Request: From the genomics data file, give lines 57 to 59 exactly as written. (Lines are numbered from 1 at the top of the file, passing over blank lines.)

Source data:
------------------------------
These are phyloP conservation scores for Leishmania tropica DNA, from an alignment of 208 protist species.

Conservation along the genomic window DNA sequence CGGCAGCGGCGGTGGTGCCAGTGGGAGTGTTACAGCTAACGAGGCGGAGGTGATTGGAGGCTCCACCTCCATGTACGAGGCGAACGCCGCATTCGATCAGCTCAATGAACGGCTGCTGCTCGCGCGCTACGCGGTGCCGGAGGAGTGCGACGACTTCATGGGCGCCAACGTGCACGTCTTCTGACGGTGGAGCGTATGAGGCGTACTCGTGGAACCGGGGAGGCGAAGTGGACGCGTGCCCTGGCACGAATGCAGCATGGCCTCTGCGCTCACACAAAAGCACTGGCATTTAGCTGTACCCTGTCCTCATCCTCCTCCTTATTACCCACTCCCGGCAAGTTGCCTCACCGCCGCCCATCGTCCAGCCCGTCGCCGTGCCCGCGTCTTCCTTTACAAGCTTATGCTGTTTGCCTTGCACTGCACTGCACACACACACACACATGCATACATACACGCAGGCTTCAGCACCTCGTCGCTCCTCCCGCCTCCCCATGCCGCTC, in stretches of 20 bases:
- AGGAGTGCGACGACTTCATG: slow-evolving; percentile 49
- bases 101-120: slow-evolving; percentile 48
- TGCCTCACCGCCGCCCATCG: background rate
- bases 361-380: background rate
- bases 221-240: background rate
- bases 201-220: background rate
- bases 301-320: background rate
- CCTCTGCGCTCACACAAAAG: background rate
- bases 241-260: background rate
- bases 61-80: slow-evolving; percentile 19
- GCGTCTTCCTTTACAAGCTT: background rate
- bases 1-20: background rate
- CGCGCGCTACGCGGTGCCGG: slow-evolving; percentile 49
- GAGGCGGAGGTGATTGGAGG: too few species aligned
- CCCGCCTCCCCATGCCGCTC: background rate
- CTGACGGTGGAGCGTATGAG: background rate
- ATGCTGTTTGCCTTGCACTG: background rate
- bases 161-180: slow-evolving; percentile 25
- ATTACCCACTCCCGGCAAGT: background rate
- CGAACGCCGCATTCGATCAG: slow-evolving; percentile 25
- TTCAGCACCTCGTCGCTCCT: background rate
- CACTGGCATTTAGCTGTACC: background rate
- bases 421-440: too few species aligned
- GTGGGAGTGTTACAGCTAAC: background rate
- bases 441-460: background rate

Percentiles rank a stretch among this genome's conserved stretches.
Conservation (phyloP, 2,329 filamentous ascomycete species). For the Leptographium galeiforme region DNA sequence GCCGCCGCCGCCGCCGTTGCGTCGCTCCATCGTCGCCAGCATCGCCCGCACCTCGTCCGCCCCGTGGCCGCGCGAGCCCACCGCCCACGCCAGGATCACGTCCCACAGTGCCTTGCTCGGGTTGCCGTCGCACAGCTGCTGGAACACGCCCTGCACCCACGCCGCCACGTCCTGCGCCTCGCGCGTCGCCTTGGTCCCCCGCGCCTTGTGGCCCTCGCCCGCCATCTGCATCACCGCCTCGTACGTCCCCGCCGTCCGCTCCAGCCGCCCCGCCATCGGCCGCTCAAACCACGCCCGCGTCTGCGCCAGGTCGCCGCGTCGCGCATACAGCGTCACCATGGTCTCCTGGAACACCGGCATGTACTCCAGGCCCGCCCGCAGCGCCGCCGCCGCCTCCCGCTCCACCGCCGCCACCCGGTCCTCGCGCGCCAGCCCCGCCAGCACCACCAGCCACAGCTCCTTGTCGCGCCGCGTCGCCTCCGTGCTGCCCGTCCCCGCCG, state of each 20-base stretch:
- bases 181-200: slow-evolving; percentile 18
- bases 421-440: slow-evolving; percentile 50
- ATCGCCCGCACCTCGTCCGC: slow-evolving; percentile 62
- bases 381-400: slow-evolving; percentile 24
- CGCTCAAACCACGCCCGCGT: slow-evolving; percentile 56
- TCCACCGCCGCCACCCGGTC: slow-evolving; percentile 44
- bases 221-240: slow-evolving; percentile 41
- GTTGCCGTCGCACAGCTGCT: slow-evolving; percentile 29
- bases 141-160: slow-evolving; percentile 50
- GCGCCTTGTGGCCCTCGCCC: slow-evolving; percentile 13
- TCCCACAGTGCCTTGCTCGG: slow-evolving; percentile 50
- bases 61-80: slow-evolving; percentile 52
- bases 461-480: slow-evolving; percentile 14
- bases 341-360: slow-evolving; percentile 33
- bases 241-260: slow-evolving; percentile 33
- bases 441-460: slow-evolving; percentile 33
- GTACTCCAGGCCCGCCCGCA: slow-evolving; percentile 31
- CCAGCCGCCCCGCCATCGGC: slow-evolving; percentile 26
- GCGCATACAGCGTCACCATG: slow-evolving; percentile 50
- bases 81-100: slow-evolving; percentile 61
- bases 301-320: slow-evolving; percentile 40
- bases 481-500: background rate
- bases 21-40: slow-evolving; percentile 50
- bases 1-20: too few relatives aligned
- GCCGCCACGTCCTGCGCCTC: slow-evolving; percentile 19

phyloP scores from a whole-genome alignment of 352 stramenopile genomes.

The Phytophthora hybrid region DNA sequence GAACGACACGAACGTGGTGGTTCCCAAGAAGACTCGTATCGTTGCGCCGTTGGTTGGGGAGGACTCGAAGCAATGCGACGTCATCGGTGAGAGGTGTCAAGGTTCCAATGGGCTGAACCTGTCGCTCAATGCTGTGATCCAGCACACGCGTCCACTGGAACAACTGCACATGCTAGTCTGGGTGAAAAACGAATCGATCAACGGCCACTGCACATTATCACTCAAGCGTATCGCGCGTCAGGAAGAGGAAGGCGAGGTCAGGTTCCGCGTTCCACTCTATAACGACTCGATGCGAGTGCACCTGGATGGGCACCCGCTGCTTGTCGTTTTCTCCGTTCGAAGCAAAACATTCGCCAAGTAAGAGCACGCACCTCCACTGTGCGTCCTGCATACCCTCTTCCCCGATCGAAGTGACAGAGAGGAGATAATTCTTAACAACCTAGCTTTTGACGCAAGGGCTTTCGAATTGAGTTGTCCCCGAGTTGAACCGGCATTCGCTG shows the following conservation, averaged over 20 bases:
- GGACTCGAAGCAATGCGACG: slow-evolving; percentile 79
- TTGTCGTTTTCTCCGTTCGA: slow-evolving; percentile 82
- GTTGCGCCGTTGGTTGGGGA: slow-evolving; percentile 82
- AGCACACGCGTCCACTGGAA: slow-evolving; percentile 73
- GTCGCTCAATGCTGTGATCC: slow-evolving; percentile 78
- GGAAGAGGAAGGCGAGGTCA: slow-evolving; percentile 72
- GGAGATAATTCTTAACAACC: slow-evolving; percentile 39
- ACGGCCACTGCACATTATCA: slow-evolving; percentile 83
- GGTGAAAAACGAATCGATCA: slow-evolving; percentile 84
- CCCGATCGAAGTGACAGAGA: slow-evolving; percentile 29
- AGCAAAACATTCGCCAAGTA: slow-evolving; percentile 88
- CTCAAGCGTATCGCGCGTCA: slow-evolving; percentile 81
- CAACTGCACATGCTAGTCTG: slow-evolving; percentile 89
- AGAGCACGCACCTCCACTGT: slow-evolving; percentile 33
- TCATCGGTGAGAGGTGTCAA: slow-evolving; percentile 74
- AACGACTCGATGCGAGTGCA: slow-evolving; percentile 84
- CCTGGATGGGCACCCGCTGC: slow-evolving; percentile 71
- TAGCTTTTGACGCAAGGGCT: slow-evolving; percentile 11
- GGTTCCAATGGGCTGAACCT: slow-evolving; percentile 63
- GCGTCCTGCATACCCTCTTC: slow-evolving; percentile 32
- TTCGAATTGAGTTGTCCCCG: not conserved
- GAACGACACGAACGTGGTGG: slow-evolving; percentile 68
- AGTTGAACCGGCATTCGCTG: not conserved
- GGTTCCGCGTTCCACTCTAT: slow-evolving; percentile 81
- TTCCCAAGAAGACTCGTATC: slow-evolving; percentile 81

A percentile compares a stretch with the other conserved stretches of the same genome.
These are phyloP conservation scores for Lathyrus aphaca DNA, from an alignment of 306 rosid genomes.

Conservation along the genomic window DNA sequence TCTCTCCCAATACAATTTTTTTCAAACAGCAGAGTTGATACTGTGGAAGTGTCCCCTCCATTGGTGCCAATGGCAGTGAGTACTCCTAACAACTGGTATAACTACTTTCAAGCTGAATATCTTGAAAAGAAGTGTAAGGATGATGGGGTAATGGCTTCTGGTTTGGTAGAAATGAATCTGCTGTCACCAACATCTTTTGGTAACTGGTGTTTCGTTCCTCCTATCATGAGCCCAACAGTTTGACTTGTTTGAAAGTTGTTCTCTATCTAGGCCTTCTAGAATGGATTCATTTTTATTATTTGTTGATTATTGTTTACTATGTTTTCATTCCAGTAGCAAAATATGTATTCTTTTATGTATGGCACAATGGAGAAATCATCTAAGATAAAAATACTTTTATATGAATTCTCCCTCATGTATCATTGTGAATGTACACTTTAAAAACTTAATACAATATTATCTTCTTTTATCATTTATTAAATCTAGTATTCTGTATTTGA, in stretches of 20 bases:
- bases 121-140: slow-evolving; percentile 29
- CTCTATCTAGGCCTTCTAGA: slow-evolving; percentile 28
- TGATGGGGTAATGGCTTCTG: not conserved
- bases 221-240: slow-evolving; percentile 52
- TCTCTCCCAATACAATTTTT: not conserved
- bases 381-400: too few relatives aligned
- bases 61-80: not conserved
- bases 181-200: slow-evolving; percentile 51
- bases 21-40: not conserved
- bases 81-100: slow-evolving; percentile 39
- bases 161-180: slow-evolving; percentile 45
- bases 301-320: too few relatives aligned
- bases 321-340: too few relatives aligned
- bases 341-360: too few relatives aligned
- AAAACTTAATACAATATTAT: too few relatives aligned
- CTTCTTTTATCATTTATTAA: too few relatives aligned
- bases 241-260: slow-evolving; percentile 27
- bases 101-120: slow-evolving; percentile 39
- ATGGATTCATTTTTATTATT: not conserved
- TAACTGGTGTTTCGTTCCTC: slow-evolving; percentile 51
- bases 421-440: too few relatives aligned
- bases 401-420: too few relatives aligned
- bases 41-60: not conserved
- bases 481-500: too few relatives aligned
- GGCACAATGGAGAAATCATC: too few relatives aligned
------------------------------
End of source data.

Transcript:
- GGACTCGAAGCAATGCGACG: slow-evolving; percentile 79
- TTGTCGTTTTCTCCGTTCGA: slow-evolving; percentile 82
- GTTGCGCCGTTGGTTGGGGA: slow-evolving; percentile 82